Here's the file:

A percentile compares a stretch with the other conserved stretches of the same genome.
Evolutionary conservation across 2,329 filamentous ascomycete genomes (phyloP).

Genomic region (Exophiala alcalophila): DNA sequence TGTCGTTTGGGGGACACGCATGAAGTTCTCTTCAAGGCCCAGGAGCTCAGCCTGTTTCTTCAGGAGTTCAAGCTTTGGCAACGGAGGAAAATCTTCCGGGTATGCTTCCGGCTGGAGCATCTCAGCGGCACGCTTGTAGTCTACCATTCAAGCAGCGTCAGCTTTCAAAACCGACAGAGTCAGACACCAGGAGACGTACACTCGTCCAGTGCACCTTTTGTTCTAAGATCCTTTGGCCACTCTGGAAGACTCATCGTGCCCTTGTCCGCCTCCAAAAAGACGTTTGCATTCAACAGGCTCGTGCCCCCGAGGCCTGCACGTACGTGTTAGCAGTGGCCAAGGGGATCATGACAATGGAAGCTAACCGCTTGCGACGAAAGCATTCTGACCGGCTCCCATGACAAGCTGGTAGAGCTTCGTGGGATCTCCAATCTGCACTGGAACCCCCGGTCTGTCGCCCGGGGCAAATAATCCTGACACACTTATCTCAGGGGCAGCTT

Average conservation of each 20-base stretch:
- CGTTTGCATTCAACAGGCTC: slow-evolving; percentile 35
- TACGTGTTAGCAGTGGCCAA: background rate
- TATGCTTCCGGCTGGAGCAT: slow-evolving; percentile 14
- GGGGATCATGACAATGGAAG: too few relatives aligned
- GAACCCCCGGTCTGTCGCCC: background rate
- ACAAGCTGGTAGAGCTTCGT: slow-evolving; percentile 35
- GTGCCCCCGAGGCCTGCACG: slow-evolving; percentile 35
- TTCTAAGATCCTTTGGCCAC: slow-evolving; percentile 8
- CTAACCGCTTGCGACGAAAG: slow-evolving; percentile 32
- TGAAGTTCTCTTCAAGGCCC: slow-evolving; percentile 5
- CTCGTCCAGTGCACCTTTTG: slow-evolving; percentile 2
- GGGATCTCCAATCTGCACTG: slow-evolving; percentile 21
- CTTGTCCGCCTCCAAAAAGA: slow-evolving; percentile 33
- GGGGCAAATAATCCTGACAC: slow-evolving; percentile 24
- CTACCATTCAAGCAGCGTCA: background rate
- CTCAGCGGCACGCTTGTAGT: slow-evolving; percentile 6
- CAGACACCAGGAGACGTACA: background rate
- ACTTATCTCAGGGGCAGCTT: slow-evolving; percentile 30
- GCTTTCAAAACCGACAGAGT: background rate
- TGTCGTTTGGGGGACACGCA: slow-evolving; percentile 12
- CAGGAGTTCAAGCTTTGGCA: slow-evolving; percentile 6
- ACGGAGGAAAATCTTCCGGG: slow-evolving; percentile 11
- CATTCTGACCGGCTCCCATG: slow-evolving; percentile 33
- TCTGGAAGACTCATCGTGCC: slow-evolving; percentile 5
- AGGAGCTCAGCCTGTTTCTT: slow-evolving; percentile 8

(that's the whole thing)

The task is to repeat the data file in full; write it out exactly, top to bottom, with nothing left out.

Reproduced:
A percentile compares a stretch with the other conserved stretches of the same genome.
Evolutionary conservation across 2,329 filamentous ascomycete genomes (phyloP).

Genomic region (Exophiala alcalophila): DNA sequence TGTCGTTTGGGGGACACGCATGAAGTTCTCTTCAAGGCCCAGGAGCTCAGCCTGTTTCTTCAGGAGTTCAAGCTTTGGCAACGGAGGAAAATCTTCCGGGTATGCTTCCGGCTGGAGCATCTCAGCGGCACGCTTGTAGTCTACCATTCAAGCAGCGTCAGCTTTCAAAACCGACAGAGTCAGACACCAGGAGACGTACACTCGTCCAGTGCACCTTTTGTTCTAAGATCCTTTGGCCACTCTGGAAGACTCATCGTGCCCTTGTCCGCCTCCAAAAAGACGTTTGCATTCAACAGGCTCGTGCCCCCGAGGCCTGCACGTACGTGTTAGCAGTGGCCAAGGGGATCATGACAATGGAAGCTAACCGCTTGCGACGAAAGCATTCTGACCGGCTCCCATGACAAGCTGGTAGAGCTTCGTGGGATCTCCAATCTGCACTGGAACCCCCGGTCTGTCGCCCGGGGCAAATAATCCTGACACACTTATCTCAGGGGCAGCTT

Average conservation of each 20-base stretch:
- CGTTTGCATTCAACAGGCTC: slow-evolving; percentile 35
- TACGTGTTAGCAGTGGCCAA: background rate
- TATGCTTCCGGCTGGAGCAT: slow-evolving; percentile 14
- GGGGATCATGACAATGGAAG: too few relatives aligned
- GAACCCCCGGTCTGTCGCCC: background rate
- ACAAGCTGGTAGAGCTTCGT: slow-evolving; percentile 35
- GTGCCCCCGAGGCCTGCACG: slow-evolving; percentile 35
- TTCTAAGATCCTTTGGCCAC: slow-evolving; percentile 8
- CTAACCGCTTGCGACGAAAG: slow-evolving; percentile 32
- TGAAGTTCTCTTCAAGGCCC: slow-evolving; percentile 5
- CTCGTCCAGTGCACCTTTTG: slow-evolving; percentile 2
- GGGATCTCCAATCTGCACTG: slow-evolving; percentile 21
- CTTGTCCGCCTCCAAAAAGA: slow-evolving; percentile 33
- GGGGCAAATAATCCTGACAC: slow-evolving; percentile 24
- CTACCATTCAAGCAGCGTCA: background rate
- CTCAGCGGCACGCTTGTAGT: slow-evolving; percentile 6
- CAGACACCAGGAGACGTACA: background rate
- ACTTATCTCAGGGGCAGCTT: slow-evolving; percentile 30
- GCTTTCAAAACCGACAGAGT: background rate
- TGTCGTTTGGGGGACACGCA: slow-evolving; percentile 12
- CAGGAGTTCAAGCTTTGGCA: slow-evolving; percentile 6
- ACGGAGGAAAATCTTCCGGG: slow-evolving; percentile 11
- CATTCTGACCGGCTCCCATG: slow-evolving; percentile 33
- TCTGGAAGACTCATCGTGCC: slow-evolving; percentile 5
- AGGAGCTCAGCCTGTTTCTT: slow-evolving; percentile 8